U.N. chief, Europeans chide Iran's new atom plant
Sunday, September 27, 2009
UNITED NATIONS-- Iran's sudden revelation of a formerly secret uranium enrichment plant brought more condemnation Saturday at the U.N. General Assembly, with the Netherlands calling Tehran's presumed weapons program "a major challenge to international peace and security."
Slovakia's Foreign Minister Miroslav Lajcak joined the chorus of outrage, rebuking "Iran's continued defiance of its international obligations, including the Security Council's demands to suspend its nuclear activities."
The denunciations came hours after Secretary-General Ban Ki-moon met privately Friday night with Iran's President Mahmoud Ahmadinejad about Tehran's nuclear ambitions, and about respect for human rights in Iran.
A statement from Ban's office said he "expressed his grave concern about ... the construction of a new uranium enrichment facility in the country."
Ban "emphasized that the burden of proof is on Iran," in an unusually skeptical comment.
On Saturday, Iran's nuclear chief said his country will allow the U.N. nuclear agency to inspect its newly revealed, still unfinished uranium enrichment facility near Qom.
Ali Akbar Salehi didn't specify when inspectors from the International Atomic Energy Agency could visit the site. He said the timing will be worked out with the U.N. watchdog agency.
The maneuvering comes ahead of a Thursday meeting of diplomats from Iran, the U.S., Britain, France, Russia, China and Germany on Tehran's nuclear program.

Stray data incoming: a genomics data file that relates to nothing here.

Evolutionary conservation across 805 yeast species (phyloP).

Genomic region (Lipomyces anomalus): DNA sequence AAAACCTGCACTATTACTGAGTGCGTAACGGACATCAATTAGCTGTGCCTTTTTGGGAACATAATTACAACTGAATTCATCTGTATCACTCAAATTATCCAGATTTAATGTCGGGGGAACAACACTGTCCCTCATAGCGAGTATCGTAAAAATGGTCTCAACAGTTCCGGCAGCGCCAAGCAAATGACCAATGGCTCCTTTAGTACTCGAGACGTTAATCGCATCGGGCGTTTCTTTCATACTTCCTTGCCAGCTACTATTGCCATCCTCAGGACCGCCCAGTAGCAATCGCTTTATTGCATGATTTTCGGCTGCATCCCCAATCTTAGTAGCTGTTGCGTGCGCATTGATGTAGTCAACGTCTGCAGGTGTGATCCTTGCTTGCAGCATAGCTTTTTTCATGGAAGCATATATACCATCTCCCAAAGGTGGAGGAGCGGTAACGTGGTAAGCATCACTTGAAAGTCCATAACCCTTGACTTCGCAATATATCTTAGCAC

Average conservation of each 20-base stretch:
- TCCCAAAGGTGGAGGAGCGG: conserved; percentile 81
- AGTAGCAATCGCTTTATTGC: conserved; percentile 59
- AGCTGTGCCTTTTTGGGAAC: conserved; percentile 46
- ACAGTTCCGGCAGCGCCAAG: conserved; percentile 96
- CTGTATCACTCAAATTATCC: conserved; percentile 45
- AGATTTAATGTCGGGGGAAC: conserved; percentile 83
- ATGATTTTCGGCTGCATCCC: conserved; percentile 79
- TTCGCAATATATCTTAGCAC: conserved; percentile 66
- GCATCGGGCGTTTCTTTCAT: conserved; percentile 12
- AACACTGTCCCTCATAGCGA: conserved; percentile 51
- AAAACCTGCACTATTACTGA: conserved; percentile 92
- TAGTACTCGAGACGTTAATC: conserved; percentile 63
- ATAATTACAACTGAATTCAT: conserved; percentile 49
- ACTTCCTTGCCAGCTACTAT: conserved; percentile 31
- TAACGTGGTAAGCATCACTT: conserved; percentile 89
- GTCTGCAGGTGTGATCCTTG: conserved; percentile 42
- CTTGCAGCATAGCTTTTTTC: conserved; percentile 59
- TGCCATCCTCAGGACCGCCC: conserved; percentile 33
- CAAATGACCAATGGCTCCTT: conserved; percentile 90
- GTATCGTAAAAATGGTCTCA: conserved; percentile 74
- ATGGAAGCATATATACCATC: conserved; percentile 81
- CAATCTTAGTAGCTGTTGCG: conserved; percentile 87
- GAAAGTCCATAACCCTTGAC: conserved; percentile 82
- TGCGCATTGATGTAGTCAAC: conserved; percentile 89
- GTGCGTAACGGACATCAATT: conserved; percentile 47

The U.S. and its five partners plan to tell Tehran at that meeting in Geneva that it must provide "unfettered access" to its previously secret Qom enrichment facility within weeks, a senior Obama administration official said in Washington.
The six major powers also will present a so-called transparency package covering all of Iran's nuclear activities, the official said. The official spoke on condition of anonymity in order to discuss plans that are not yet ready to be announced.
The six countries will demand full access for the International Atomic Energy Agency to any and every site, notebooks, computers and documents related to nuclear development, and all scientists.
They will demand that Iran prove to the increasingly skeptical group that its intentions with its various sites are peaceful and energy-related, as Iran claims, and not for weapons development, as the West believes, the official said Saturday.
Earlier Saturday, President Barack Obama offered Iran "a serious, meaningful dialogue" over its disputed nuclear program, while warning Tehran of grave consequences from a united global front.
Obama said that evidence of Iran's building the underground plant "continues a disturbing pattern of Iranian evasion" that jeopardizes global nonproliferation.
Iran's failure to comply with international inspectors raised the potential of tougher economic penalties, although Obama and administration officials did not rule out military action.